Literary Transgression: Encyclopædias

September 11, 2009 at 12:00 am 2 comments

encyclopedia
While this may not be particularly transgressive or literary, it is still a slightly embarrassing confession and confess I shall: I love encyclopedias. I’m not talking about online encyclopedias that are governed by an angry hoard of anal fussbudgets (any and all of these such an encyclopedias shall, of course, out of decency remain nameless). I’m talking about those dying breed of printed and bound encyclopedias updated sporadically and used to briefly and in as unbiased as way as possible define the known world. I love them, both in theory and in practice.

I disocovered this about myself on a recent trip home when I was called upon to define “Armenia” for my grandmother. Not knowing much myself beyond the fact of its existence and that it is a country somewhere near Hungary, I quickly procured our 1961 edition of the Golden Home and High School Encyclopedia in 20 Volumes. As I quickly discovered, it should say “in 20 Volumes of AWESOME!” Here’s what I love about encyclopedias:

1. Brevity is the soul of wit. While there is undeniably something to say for endless pages and books and three-volume novels about any given subject, there is also something completely wonderful about a short paragraph introduction to a topic. Encyclopedias are absolutely great at simply and briefly defining or explaining something. The fact that I now understand how balance works (yes, involving the inner ear) and the difference between physical and cultural anthropology are a testament to the encyclopedia.

2. Breadth of scope. Encyclopedias literally have everything in the entire world contained within their covers. Anything you could want to know about is in there. Things you didn’t even know existed but are undeniably fascinating exist in there. It is an absolutely magical place.

3. Factoids. The two best ways I can think of to become a conversational hit is to read The New York Times and to read an encyclopedia cover to cover! You will pick up the most random bits of knowledge in an encyclopedia and it is absolutely delightful. Did you know that P.T. Barnum’s first name was Phineas? Or that the first car was invented and produced in the eighteenth century (that’s before the first bicycle!)? Or that Tuscan was settled in 1776? Thank you, Golden Home and High School.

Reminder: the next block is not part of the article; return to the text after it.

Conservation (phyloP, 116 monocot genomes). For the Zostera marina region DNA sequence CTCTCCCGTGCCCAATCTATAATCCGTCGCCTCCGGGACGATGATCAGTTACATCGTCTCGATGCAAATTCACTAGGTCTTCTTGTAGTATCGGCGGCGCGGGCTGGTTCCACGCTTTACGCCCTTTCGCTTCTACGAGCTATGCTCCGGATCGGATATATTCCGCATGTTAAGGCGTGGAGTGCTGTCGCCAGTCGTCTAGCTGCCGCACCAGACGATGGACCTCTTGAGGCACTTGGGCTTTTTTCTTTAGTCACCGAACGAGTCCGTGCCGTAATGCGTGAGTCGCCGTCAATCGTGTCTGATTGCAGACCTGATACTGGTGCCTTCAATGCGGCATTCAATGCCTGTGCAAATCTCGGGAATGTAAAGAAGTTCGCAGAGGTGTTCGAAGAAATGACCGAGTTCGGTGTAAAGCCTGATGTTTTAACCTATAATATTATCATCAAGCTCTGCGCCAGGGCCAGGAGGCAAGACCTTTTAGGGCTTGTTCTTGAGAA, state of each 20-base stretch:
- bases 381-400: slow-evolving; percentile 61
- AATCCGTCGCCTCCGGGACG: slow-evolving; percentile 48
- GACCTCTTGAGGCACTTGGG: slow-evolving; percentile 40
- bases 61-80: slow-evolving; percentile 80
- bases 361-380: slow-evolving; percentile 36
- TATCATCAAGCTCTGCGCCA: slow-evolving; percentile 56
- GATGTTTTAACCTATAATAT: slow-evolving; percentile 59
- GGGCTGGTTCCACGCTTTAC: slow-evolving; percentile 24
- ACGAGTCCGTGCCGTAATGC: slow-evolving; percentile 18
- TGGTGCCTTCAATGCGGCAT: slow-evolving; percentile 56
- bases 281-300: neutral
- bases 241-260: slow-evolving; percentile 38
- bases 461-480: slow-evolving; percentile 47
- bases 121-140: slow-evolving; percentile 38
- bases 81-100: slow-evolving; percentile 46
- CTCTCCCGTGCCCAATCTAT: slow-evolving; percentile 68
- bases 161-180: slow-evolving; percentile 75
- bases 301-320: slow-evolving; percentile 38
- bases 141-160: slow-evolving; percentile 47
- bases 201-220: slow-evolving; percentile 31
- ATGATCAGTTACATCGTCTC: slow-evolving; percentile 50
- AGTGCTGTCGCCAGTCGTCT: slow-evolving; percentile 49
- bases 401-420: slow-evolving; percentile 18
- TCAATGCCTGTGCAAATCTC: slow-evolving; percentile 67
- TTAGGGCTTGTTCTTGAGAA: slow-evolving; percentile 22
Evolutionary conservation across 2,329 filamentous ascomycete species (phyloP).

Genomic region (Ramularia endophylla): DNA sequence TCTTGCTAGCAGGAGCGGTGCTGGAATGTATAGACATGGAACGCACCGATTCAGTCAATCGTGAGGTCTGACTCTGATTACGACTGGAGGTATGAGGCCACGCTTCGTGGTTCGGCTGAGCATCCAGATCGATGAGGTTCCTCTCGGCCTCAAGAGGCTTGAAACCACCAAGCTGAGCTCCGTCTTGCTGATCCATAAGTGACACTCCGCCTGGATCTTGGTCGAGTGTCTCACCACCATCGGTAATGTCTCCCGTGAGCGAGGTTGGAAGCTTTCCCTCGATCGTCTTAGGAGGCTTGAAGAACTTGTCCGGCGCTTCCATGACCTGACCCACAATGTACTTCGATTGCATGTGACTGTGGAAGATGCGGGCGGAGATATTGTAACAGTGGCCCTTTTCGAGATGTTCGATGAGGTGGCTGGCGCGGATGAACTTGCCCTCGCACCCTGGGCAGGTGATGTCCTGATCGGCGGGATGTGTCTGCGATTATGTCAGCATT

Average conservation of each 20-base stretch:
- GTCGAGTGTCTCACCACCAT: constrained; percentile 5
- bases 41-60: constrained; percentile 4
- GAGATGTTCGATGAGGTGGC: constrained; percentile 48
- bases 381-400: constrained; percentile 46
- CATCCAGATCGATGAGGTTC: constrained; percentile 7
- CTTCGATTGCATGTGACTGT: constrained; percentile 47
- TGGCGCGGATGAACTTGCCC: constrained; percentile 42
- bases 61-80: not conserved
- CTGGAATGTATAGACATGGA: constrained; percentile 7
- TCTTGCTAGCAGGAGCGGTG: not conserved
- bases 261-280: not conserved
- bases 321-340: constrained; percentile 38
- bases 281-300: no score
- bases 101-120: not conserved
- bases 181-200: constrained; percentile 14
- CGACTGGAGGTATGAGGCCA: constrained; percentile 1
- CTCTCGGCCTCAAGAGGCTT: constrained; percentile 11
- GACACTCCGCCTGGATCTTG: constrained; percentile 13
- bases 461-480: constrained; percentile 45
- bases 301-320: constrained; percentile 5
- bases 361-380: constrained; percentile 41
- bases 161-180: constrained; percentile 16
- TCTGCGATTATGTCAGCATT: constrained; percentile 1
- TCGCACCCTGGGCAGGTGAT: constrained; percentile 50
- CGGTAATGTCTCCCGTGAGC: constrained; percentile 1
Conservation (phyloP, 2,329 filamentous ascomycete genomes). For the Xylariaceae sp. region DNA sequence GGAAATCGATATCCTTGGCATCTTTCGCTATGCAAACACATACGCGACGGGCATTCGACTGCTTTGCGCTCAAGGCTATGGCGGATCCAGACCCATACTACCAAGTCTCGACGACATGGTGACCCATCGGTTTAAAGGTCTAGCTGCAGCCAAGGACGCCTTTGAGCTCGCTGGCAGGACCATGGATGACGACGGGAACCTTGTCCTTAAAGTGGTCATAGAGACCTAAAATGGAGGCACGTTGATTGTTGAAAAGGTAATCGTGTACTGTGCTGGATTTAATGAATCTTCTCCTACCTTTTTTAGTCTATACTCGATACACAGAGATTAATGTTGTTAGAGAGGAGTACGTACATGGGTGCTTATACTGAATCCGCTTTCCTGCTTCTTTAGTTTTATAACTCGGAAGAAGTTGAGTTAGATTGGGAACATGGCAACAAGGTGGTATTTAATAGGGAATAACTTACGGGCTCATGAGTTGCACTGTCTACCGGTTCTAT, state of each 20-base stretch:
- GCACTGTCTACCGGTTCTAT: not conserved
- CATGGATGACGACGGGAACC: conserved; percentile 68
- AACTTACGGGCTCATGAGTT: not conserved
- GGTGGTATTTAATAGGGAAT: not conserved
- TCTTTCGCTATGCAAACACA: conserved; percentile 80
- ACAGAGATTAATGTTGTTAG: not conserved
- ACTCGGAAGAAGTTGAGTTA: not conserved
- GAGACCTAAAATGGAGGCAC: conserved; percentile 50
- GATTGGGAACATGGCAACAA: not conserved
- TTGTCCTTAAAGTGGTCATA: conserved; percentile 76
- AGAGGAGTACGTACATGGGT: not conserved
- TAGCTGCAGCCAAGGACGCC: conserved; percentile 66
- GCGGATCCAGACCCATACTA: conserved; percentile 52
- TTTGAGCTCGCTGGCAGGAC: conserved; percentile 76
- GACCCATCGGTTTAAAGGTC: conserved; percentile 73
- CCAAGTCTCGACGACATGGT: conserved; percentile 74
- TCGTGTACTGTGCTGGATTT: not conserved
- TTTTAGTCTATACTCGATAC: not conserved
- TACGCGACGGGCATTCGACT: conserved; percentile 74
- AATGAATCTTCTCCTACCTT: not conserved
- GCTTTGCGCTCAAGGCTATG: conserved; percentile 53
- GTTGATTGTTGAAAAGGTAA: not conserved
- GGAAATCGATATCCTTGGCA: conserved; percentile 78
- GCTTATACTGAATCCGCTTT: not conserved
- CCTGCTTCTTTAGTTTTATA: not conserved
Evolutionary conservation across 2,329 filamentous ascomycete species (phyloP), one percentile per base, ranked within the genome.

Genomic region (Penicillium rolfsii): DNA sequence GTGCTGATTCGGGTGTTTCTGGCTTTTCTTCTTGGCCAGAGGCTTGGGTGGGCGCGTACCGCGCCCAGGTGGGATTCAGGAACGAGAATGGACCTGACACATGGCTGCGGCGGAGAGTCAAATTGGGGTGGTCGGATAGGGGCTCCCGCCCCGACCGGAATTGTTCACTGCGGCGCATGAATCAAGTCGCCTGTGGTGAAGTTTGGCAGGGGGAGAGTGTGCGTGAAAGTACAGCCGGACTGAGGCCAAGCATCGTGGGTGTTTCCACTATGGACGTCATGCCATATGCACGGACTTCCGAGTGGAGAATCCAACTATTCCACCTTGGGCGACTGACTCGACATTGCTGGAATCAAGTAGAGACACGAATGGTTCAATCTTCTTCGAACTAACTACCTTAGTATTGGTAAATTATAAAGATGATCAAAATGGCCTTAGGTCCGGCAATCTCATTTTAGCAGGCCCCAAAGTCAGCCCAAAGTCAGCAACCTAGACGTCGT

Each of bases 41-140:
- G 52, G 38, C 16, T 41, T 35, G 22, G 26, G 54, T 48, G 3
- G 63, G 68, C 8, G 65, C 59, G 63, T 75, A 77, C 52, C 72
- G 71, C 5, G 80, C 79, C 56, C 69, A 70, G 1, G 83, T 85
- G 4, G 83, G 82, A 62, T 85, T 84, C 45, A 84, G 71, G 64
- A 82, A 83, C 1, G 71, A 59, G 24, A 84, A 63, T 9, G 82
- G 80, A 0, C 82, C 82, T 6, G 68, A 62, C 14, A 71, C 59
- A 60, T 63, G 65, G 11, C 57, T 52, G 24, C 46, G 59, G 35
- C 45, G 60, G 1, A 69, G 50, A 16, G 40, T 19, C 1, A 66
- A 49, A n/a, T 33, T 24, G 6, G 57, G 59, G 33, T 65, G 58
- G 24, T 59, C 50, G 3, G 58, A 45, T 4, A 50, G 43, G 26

4. The notion. But beyond that actual content of an encyclopedia, one of the things I really love about it is the very idea of it. Someone thought it would be really excellent to go through the known world and put down a little paragraph or two about everything in it so others could learn. I love the rather Victorian notion of alphabetizing and classifying the world in this way as well as the rather esoteric idea of helping someone else with a project as vast as an encyclopedia. (This is also one of the reasons I adore the OED, but that’s another story and perhaps even less transgressive, although possibly more literary…)

In short, I am an encyclopedia junkie. And if you’re still not on board, check out that episode of “Friends” where Joey buys volume “V” of the encyclopedia from a traveling salesman (if you can’t find it, there is a transcript here and part of the appropriate clip here.). Then you’ll understand the cheer and momentary mastery bestowed on an encyclopedia reader!

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Entry filed under: Musings and Essays, Non-fiction, Transgressions. Tags: .

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2 Comments Add your own

  • 1. KT  |  September 11, 2009 at 10:14 am

    I cannot believe you mentioned the Friends episode! That’s exactly what I was thinking during your “factoids” paragraph :)

    Excellent post — it’s making me want to run out and get a set of encyclopedias!

    Reply
    • 2. Corey  |  September 14, 2009 at 6:07 am

      I was barely able to not bring back the entire Golden Home and High School to Queens! Sensibly realizing the lack of space stunk.

      Joey and encyclopedias are forever entwined in my memory because of his Vesuvius thing! Also, whenever I hear/say the word “encyclopedia” I always think of Ted in HIMYM (see: episode “Intervention”).

      Reply

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